Asharq Al-Awsat publishes excerpts from the memoirs of former Jordanian Prime Minister Taher Al-Masry, for which he chose the title, “Al-Haqiqa Baydaa (The Truth is White), reveals information and events in Jordan’s political history since 1973 and his clash with those in power.
Taher Al-Masry, a Jordanian of Palestinian origin, was known for his adherence to a comprehensive national identity, and formed a bridge in the relationship between the two countries.
He was appointed minister in 1973, then an ambassador to major capitals, and he later assumed the position of minister of foreign affairs in the 1980s. He was elected deputy in parliament in 1989. Al-Masry was appointed prime minister in 1991 and parliament speaker in 1993. He assumed the presidency of the Senate in 2009.
Asharq Al-Awsat chose excerpts from his book, which presented a detailed account of the opportunity to rebuild the relationship between late King Hussein and the Palestine Liberation Organization (PLO) and its leader Yasser Arafat in 1984.
He touched on the efforts to formulate a Jordanian-Palestinian agreement, with Arab support, that would pave the way for an international peace conference.
During that period, in which he was minister of foreign affairs, Al-Masry explains the historical framework of the agreement, and its failure for reasons related to differences within the organization. He talks about the Jordanian decision to dismantle the legal and administrative link with the West Bank after the Algiers summit in 1988, a move that Al-Masry opposed, warning against harming the unity between the two brotherly peoples.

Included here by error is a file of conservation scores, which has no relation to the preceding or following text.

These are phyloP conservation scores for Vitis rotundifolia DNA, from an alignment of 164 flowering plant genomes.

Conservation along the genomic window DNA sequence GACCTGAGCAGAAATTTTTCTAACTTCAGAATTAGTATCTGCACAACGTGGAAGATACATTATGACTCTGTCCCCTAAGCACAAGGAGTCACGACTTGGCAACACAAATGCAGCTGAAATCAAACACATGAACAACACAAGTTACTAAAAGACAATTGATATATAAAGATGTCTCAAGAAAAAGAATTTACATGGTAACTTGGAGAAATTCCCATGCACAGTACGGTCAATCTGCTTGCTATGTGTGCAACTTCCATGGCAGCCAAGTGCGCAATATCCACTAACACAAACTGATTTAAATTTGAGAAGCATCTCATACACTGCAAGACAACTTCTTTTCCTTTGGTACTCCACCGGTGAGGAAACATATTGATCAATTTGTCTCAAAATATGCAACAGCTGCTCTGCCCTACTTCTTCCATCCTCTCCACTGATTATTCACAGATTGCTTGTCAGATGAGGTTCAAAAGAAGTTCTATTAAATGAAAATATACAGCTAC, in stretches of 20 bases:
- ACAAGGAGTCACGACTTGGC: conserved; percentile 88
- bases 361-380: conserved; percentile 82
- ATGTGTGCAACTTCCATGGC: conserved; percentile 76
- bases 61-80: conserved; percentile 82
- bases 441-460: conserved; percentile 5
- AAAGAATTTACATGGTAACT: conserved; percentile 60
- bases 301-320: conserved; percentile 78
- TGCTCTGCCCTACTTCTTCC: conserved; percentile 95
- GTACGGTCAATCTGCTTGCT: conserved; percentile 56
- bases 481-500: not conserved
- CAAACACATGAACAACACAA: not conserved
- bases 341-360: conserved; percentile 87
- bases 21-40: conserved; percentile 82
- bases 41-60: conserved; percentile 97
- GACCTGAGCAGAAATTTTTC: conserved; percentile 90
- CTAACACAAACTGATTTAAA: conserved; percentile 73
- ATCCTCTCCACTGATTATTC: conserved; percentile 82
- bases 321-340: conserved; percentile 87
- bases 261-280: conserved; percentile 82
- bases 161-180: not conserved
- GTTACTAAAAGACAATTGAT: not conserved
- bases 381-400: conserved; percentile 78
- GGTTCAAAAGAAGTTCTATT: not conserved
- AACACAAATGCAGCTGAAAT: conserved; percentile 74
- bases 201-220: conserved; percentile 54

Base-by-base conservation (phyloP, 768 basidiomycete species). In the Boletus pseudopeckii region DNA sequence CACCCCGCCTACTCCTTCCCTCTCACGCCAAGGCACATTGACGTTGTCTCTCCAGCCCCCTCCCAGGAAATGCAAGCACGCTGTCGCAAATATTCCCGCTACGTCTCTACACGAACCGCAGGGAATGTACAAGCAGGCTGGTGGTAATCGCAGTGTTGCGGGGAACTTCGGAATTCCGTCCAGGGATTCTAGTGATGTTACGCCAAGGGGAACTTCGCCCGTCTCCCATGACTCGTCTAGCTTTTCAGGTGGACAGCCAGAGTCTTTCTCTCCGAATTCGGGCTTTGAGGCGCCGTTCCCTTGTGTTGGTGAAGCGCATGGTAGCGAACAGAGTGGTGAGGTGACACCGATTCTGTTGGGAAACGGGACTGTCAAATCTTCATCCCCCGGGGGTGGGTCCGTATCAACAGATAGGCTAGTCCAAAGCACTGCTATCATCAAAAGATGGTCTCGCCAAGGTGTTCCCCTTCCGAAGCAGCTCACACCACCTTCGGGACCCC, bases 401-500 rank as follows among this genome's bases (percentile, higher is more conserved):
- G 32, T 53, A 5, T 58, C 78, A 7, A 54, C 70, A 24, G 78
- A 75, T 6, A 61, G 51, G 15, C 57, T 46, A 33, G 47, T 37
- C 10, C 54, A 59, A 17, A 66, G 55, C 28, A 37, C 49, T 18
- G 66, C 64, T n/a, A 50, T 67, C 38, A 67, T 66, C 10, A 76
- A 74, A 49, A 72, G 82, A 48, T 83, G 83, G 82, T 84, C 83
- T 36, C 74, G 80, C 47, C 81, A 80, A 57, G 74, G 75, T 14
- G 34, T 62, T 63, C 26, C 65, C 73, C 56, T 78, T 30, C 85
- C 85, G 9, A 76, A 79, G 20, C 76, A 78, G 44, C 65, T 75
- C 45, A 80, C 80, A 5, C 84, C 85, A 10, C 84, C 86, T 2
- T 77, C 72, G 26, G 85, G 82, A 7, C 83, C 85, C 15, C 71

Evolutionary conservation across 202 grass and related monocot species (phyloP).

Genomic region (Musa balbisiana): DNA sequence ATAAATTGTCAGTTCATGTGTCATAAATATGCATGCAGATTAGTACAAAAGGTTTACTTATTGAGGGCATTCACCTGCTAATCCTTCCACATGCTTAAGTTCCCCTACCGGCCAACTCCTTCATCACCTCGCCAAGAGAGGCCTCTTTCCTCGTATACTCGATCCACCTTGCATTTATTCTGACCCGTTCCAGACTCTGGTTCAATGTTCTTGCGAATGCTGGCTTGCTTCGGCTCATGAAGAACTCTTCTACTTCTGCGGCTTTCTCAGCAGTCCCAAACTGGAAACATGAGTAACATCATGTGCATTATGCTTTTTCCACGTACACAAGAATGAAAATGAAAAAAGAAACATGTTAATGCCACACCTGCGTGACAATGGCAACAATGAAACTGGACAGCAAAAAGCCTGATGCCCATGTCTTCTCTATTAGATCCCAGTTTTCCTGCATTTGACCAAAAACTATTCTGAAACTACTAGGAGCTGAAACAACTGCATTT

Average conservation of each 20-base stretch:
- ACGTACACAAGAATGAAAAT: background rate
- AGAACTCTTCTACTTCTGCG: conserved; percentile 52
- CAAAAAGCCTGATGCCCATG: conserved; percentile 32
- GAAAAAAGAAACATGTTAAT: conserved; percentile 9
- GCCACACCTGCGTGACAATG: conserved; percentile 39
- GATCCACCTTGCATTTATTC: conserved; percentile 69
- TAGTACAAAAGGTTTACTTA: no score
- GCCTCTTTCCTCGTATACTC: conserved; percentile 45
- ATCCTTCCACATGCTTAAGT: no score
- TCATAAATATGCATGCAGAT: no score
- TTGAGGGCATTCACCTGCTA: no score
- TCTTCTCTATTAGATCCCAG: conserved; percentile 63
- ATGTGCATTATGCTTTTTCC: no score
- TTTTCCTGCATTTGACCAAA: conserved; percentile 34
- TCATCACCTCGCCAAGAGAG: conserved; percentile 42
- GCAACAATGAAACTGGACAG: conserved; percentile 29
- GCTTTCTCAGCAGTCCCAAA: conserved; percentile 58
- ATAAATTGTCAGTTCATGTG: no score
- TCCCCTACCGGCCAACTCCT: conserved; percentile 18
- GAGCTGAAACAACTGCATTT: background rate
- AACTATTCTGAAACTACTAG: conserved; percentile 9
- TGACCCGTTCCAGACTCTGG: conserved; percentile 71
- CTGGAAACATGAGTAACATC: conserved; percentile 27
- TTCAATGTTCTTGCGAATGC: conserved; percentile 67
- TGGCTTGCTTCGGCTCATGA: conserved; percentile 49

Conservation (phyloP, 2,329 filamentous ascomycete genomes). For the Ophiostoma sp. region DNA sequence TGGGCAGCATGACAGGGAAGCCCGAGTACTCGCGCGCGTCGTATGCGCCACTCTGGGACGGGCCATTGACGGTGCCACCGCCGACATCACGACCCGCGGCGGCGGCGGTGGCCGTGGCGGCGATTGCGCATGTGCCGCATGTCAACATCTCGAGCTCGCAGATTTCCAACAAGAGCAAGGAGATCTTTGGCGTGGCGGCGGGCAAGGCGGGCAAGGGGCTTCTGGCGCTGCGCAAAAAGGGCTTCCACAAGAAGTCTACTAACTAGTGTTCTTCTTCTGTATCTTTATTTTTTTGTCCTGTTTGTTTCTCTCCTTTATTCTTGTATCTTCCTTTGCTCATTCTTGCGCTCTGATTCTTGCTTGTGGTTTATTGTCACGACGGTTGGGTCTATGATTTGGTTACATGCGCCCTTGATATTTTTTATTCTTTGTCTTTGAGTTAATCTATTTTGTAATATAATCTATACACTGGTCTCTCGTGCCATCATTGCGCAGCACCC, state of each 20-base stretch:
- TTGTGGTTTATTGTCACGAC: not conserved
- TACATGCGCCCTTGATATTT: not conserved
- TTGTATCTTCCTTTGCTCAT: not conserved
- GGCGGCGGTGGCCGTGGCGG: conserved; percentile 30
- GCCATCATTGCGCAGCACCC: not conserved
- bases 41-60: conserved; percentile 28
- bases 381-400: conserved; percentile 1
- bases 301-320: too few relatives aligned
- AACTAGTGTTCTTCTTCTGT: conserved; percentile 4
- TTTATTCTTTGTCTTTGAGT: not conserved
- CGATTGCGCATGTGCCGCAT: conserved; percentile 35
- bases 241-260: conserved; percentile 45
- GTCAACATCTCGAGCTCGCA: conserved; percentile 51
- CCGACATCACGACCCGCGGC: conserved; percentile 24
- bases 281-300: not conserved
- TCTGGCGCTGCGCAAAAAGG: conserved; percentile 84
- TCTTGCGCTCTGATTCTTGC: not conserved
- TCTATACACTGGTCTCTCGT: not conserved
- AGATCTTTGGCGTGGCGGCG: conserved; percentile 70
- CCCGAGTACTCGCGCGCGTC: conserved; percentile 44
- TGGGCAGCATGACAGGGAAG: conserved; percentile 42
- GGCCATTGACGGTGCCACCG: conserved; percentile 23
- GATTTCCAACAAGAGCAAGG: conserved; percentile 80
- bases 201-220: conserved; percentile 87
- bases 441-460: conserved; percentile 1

Al-Masry recounts: “When Ahmed Obeidat was assigned to form the cabinet in January 1984, to succeed Mudar Badran’s government, King Hussein’s politically flexible and far-reaching vision was looking for opportunities to improve the country’s situation and prepare for the challenges posed by regional circumstances. […] I would like to point out here that the King’s vision is based on the fact that Jordan and Palestine are the countries that are more concerned with solving the Palestinian issue, and if harmony, coordination or agreement is achieved between them, it will facilitate the unification of an Arab position towards the negotiations.”
“At that time, the convening of the 17th Palestinian National Council conference in Amman was a first and preliminary step for what would happen next, and I think that Ahmed Obeidat did not value the importance of that picture. The exit of the PLO from Beirut in 1982 was of paramount importance to Jordan, especially with the ‘displacement’ of PLO leader Yasser Arafat among the Arab capitals. His instability generated bitterness for the Palestinian leadership, and affected the morale of the Palestinians. King Hussein saw the opportunity to save Yasser Arafat, who was in dire need of convening the Palestinian National Council in order to organize the affairs of the organization, and confirm its legitimacy and presence on the Palestinian political and national scene.”
Al-Masry said Arafat agreed without hesitation, which angered Syria. Hafez al-Assad tried to prevent the convening of the council by making threats and offering incentives.
Nonetheless, the conference was held in Amman from Nov. 22-29, 1984, in the presence of the Jordanian monarch at the opening session.
In parallel, Syria was rallying its ground forces on the northern Jordanian border, threatening military action against the country.
According to Al-Masry’s memoirs, King Hussein began to take new steps towards a Jordanian-Palestinian agreement, which he was convinced was the cornerstone for reaching the international conference. He relied on King Fahd bin Abdulaziz Al Saud’s project calling for the settlement of the Palestinian issue, which was announced during the second Fez Summit.